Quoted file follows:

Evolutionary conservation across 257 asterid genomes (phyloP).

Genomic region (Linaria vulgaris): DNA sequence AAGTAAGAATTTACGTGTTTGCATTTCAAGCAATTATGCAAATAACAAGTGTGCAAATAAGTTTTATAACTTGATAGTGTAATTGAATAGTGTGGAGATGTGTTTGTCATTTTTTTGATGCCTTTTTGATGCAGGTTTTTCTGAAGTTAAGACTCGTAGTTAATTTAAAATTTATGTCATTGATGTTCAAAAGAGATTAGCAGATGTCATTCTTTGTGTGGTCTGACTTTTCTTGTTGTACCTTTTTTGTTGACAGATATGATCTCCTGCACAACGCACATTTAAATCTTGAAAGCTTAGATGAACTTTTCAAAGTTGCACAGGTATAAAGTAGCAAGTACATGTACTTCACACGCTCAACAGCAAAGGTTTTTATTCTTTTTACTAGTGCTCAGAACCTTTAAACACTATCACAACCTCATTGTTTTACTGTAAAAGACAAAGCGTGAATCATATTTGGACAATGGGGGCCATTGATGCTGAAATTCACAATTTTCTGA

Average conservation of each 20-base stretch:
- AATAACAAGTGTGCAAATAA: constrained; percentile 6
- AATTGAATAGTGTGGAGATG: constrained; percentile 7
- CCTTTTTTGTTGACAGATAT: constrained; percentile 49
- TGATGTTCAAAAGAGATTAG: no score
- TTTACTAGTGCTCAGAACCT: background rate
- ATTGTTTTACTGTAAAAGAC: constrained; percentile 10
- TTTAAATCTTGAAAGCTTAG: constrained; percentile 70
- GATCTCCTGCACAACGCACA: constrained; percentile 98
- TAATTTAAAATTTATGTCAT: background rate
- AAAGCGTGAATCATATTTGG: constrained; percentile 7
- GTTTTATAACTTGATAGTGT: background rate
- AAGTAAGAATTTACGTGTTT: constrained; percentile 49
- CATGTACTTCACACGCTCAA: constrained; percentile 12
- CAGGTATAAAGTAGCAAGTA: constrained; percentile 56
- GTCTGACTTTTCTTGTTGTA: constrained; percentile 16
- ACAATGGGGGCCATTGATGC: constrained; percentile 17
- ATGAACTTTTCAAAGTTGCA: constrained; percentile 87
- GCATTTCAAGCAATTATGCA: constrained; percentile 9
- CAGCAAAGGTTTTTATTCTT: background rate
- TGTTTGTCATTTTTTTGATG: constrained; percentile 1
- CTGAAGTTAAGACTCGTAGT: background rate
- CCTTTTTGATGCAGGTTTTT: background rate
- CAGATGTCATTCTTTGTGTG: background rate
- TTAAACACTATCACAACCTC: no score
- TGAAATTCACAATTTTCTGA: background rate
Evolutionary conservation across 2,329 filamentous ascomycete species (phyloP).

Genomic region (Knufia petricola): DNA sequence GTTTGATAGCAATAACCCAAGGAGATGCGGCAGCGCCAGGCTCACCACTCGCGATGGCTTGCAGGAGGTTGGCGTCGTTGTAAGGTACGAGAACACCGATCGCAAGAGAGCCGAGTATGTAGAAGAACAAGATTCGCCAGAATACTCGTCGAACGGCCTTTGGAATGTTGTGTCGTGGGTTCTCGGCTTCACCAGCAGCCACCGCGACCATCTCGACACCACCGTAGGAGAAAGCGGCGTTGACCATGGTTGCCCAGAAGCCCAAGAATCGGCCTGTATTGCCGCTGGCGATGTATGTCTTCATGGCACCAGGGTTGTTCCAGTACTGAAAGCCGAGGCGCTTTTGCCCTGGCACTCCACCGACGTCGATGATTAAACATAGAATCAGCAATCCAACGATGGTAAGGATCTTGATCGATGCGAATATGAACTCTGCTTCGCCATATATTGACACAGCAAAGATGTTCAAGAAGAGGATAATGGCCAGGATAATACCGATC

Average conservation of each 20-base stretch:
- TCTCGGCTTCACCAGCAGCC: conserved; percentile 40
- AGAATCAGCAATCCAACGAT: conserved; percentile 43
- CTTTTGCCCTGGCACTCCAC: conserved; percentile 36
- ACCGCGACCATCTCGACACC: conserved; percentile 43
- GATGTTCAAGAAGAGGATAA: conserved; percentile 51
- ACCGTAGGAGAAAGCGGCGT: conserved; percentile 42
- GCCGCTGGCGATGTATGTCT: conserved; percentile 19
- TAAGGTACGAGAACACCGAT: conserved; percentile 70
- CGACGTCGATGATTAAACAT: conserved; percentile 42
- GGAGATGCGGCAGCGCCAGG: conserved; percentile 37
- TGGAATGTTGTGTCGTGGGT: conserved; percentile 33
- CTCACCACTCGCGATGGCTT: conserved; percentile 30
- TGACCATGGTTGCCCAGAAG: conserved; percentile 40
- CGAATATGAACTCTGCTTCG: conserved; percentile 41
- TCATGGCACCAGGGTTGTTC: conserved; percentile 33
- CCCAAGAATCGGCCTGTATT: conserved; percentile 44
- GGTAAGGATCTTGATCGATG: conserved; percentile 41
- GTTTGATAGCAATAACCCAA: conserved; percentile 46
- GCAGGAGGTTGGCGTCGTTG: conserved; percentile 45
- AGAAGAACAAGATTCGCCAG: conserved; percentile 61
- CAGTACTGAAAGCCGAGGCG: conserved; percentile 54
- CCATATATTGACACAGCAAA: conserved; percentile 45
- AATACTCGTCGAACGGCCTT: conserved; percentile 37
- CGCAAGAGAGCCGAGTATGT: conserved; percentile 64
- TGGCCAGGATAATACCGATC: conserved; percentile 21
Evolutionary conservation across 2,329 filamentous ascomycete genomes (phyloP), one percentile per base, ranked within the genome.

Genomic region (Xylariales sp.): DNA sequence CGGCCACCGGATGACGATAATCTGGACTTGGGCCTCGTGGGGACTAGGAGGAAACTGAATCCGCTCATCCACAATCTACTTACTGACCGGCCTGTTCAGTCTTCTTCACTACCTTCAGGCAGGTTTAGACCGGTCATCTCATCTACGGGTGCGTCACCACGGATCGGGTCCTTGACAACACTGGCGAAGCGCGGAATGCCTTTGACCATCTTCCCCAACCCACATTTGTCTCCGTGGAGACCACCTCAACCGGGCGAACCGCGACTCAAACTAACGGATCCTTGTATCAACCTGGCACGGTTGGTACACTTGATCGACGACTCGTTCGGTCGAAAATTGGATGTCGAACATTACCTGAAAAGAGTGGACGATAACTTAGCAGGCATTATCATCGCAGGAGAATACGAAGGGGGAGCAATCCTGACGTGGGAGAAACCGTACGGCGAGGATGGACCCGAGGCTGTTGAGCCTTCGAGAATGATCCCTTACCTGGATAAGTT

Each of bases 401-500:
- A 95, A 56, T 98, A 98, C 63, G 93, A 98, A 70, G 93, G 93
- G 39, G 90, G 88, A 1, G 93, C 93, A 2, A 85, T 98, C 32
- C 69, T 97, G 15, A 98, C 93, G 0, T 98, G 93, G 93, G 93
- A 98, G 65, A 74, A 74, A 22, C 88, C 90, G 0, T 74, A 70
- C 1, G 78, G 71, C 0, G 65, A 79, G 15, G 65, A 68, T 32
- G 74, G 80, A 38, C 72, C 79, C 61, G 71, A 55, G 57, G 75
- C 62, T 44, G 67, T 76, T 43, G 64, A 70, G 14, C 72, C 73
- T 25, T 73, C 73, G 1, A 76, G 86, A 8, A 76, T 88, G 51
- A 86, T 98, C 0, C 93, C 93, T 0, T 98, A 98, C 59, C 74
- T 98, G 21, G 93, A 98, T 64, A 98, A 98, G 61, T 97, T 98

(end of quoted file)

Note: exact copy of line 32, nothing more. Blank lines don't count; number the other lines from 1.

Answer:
- TCTCGGCTTCACCAGCAGCC: conserved; percentile 40